"Artist's Cairn" by Nancy Avery Dafoe


I have written about rocks before—

our subconscious desire to return

to our mineral state—

but a recent confrontation with what appeared

to be an artist’s cairn before me in a museum

whispered something else entirely.


Contrivance of “Funeral Cairn” made not

from minerals crushed and heat-formed

over millions or billions of years

but an arrangement out of something

entirely ethereal, through artifice of artist

weaving wet felted wool into stone shapes,

then covering ruse with silk to color and layer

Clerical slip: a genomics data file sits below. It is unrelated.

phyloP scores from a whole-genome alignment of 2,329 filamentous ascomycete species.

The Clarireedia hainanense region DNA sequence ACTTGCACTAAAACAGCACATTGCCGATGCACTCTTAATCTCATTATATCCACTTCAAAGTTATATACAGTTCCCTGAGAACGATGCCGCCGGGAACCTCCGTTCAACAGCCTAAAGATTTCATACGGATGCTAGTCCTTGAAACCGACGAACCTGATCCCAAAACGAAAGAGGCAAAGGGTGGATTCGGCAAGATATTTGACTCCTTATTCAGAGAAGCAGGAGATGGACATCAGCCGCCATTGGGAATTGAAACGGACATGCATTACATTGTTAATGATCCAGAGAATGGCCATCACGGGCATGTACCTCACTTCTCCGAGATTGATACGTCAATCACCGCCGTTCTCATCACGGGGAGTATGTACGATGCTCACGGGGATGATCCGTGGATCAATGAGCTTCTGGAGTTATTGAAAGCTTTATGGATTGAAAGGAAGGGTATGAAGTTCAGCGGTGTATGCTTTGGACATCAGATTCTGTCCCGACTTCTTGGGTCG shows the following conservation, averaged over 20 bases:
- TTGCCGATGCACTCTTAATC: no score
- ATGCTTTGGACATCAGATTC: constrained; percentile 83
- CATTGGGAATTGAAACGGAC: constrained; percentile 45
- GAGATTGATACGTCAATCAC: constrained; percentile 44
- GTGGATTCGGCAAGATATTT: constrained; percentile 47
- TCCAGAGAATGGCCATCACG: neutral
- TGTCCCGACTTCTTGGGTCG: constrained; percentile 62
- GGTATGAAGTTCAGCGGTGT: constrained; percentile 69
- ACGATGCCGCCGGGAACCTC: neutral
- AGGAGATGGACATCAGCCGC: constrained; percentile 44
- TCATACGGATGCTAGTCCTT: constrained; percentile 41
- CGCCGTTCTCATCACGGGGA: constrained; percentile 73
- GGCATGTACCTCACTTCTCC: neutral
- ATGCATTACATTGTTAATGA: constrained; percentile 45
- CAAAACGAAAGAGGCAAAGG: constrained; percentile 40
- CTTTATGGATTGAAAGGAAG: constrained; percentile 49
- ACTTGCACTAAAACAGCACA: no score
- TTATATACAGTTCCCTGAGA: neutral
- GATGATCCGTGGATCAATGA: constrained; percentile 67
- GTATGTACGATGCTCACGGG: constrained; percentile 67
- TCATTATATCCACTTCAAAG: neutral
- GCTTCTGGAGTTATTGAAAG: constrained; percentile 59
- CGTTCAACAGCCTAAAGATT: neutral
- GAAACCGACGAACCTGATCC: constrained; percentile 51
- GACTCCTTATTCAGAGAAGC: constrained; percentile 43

texture over surface, piling one creation

atop another in the way ancients

and American Indians piled rocks to signal

boundaries, to guide, to navigate rivers

by balancing sandstone and granite

along a stream bed, on a natural outcrop,

on an island at the heart of a river or to point

to land trails, and to mark their dead,

as the Narragansetts did to memorialize

their chief Miantonomo, murdered

by Uncas’ brother at the command of Colonials

who later tore down Indian symbolic cairn.


Artists always deconstructing in process

of composing: dyeing wool a yellow hue,

painting blue streaks on white absorbing fibers:

temporal design of mock stone weighed

against eternity—or more precisely,

as eternal as 4 billion years feels

to human life span in this clever trick

of light and substance—

trope of creating then recognizing